The study examined 98 election-related statements by the presidential candidates, their surrogates, and campaign ads fact-checked by PolitiFact.com from June 1 to September 11. Major findings:

PolitiFact checked the assertions of Democrats slightly more often than those of Republicans (54% vs. 46% of all statements).

However, PolitiFact rated Democratic statements as “mostly true” or “entirely true” about twice as often as Republican statements — 42% true ratings for Democrats vs. 20% for Republicans.

Conversely, statements by Republicans were rated as entirely false about twice as often as Democratic statements – 29% false ratings for GOP statements vs. 15% false ratings for Democrats. (This includes categories labeled “false” and “pants on fire.”)

Further, the University of Minnesota School of Public Affairs looked at over than 500 PolitiFact stories from January 2010 through January 2011. Their conclusion:

Current and former Republican officeholders have been assigned substantially harsher grades by the news organization than their Democratic counterparts. In total, 74 of the 98 statements by political figures judged ‘false’ or ‘pants on fire’ over the last 13 months were given to Republicans, or 76 percent, compared to just 22 statements for Democrats (22 percent).

In other words, they are cherry-picking statements that are false for Republicans and true for Democrats. But maybe that’s just because Republicans lie more than Democrats right before an election? Maybe, just before an election, Republicans suddenly start to lie uncontrollably while Democrats suddenly start to tell the truth all the time?

Let’s take a look at one famous case and see.

This is from Avik Roy, health care policy expert at Forbes magazine.

2008 PolitiFact before the election: ‘We rate his statement True’

Roy writes: (links removed)

On October 9, 2008, Angie Drobnic Holan of PolitiFact published an article using the site’s “Truth-O-Meter” to evaluate this claim: “Under Barack Obama’s health care proposal, ‘if you’ve got a health care plan that you like, you can keep it.’” The article assures us in its headline that “Obama’s plan expands [the] existing system,” and continues that “Obama is accurately describing his health care plan here…It remains to be seen whether Obama’s plan will actually be able to achieve the cost savings it promises for the health care system. But people who want to keep their current insurance should be able to do that under Obama’s plan. His description of his plan is accurate, and we rate his statement True.”

The 2008 Obama plan, among other things, sought to transform the individual insurance market; it proposed to bar insurers from charging different premiums to the healthy and the sick, and to require them to offer plans to all comers, regardless of prior health status. According to PolitiFact, however, there was no need to worry that these provisions would be disruptive to existing health plans.

As per PolitiFact’s usual M.O., Holan didn’t seek out any skeptical health-policy experts to suss out the veracity of Senator Obama’s signature claim. Instead, its sources included Jonathan Cohn, a passionate Obamacare supporter at The New Republic, and various interviews and statements of Mr. Obama. Holan simply took the “keep your plan” promise at face value, dismissing as dishonest anyone who dared suggest that Obama’s claim would be impossible to keep. “His opponents have attacked his plan as ‘government-run’ health care,” she wrote, the scare-quotes around “government-run” being visible to all.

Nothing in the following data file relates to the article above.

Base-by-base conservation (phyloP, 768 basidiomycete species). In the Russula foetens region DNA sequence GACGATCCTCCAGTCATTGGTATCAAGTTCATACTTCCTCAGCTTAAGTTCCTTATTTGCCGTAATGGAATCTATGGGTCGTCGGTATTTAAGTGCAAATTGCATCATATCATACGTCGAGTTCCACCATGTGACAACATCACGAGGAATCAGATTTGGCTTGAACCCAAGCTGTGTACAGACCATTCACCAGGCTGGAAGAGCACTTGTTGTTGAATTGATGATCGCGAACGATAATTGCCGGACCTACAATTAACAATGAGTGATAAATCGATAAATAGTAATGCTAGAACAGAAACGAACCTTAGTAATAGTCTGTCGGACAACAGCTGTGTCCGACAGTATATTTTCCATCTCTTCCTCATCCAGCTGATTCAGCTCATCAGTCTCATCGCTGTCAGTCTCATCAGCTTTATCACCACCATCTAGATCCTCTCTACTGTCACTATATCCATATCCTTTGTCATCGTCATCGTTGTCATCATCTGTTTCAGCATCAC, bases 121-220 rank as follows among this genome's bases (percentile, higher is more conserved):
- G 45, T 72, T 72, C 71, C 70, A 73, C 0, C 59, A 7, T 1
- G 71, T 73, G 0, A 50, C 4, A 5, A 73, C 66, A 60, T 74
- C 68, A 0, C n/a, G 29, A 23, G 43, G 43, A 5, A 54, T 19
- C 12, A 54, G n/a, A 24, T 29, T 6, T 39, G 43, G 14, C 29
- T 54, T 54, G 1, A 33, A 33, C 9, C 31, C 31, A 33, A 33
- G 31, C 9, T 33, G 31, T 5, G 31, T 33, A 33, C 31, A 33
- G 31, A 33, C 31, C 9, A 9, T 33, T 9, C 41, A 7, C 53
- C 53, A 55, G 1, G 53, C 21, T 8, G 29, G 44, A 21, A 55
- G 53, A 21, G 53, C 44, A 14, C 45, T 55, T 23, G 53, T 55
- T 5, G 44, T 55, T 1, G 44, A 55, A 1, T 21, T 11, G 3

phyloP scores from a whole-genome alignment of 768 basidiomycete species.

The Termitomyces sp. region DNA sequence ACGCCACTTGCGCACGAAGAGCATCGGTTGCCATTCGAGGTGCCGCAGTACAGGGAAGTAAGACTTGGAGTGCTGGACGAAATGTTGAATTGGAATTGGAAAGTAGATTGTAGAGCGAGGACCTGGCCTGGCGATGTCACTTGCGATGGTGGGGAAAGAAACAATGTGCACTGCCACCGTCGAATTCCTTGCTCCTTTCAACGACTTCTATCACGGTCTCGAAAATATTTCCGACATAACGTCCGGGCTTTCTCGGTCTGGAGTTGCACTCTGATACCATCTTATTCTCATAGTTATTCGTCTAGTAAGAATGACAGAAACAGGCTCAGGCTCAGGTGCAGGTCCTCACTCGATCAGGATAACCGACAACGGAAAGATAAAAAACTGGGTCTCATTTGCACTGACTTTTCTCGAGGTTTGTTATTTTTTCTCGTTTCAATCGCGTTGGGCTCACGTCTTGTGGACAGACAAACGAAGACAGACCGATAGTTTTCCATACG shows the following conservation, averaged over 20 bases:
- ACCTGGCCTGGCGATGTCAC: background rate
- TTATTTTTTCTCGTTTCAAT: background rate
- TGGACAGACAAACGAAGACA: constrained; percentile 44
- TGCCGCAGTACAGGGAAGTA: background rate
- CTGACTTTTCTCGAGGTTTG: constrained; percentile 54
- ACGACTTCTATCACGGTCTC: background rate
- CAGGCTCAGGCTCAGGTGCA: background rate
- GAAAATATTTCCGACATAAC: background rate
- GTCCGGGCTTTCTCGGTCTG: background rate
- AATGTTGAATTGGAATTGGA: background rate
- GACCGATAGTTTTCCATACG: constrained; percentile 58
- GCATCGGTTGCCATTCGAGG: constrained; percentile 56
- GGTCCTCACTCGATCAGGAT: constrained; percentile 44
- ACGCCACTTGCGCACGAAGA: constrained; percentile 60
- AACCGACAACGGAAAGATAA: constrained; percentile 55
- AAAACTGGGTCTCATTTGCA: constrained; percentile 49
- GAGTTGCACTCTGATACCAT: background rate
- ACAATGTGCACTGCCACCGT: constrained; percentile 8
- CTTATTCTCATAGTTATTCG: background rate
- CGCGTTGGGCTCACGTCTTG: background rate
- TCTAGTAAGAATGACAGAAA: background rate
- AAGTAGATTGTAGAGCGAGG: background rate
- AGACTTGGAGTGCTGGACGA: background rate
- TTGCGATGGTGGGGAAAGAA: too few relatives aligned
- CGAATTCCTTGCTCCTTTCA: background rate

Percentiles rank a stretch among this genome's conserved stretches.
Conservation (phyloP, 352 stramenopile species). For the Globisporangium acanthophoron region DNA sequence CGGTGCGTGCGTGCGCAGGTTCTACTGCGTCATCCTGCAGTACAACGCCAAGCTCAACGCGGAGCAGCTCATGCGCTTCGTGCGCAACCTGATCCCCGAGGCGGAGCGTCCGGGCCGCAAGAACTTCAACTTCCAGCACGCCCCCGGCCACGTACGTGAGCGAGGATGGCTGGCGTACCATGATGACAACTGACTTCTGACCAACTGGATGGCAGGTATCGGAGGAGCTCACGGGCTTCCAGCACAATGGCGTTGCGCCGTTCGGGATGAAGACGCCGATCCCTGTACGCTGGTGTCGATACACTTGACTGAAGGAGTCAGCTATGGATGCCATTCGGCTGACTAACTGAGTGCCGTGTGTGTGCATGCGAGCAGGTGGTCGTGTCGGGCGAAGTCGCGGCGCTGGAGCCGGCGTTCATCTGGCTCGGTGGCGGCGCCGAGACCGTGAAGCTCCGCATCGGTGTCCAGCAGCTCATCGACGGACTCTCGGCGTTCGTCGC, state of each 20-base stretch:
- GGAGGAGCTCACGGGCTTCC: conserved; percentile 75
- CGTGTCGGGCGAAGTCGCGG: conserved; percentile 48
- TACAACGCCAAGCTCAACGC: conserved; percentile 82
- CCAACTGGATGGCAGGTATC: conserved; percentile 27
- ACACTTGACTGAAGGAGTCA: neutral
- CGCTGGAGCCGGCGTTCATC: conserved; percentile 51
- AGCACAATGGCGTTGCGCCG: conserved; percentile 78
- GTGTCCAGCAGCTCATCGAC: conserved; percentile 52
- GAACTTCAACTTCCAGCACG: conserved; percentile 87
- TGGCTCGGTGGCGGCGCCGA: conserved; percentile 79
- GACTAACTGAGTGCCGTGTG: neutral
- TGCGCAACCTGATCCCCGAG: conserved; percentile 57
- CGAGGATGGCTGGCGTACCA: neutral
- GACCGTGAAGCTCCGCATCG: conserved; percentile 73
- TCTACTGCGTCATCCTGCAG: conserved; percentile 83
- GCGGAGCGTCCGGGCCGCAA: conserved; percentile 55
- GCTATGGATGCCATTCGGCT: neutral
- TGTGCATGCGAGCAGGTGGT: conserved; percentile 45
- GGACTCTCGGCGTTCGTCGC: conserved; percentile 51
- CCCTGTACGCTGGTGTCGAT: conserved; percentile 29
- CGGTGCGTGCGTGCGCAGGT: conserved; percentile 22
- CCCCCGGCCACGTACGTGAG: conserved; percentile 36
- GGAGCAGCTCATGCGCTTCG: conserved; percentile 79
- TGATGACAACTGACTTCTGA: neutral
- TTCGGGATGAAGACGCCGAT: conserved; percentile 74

PolitiFact’s pronouncements about Obamacare were widely repeated by pro-Obama reporters and pundits, and had a meaningful impact on the outcome of the election. Indeed, in 2009, PolitiFact won the Pulitzer Prize for its coverage of the 2008 campaign.

Here’s the screen capture from 2008:

Politifact caught with its pants on fire
Politifact caught with its pants on fire

2013 PolitiFact after the election: ‘We rate his statement Pants On Fire’

Roy writes: (links removed)

On December 12, [2013] the self-appointed guardians of truth and justice at PolitiFact named President Obama’s infamous promise—that “if you like your health care plan, you can keep it”—its 2013 “Lie of the Year.”

[…]So that brings us back to the fall of 2013. As Obamacare’s battle station became operational, and tens of millions of health plans became illegal, PolitiFact was caught with its flaming pants down. Louis Jacobson rapped Valerie Jarrett for tweeting that “nothing in Obamacare forces people out of their health plans”—a claim Jacobson rated as “False,” even though PolitiFact had rated it as “True” and “Half True” before.

On November 4, Jacobson rated as “Pants on Fire” the President’s new claim that “what we said was, you can keep [your plan] if it hasn’t changed since the law passed.” Both pieces were edited by Angie Drobnic Holan, who had initially granted PolitiFact’s seal of approval to Senator Obama’s 2008 promise. Holan delivered the coup de grâce, declaring as PolitiFact’s “Lie of the Year” the “keep your plan” promise.

“The promise was impossible to keep,” says Holan in her December piece. Now she tells us! But none of the key facts that made that promise “impossible” in 2008 had changed by 2013. The President’s plan had always required major disruption of the health insurance market; the Obamacare bill contained the key elements of that plan; the Obamacare law did as well. The only thing that had changed was the actual first-hand accounts of millions of Americans who were losing their plans now that Obamacare was live.

And the screen capture from 2013:

Politifact says: we were just kidding! Kidding!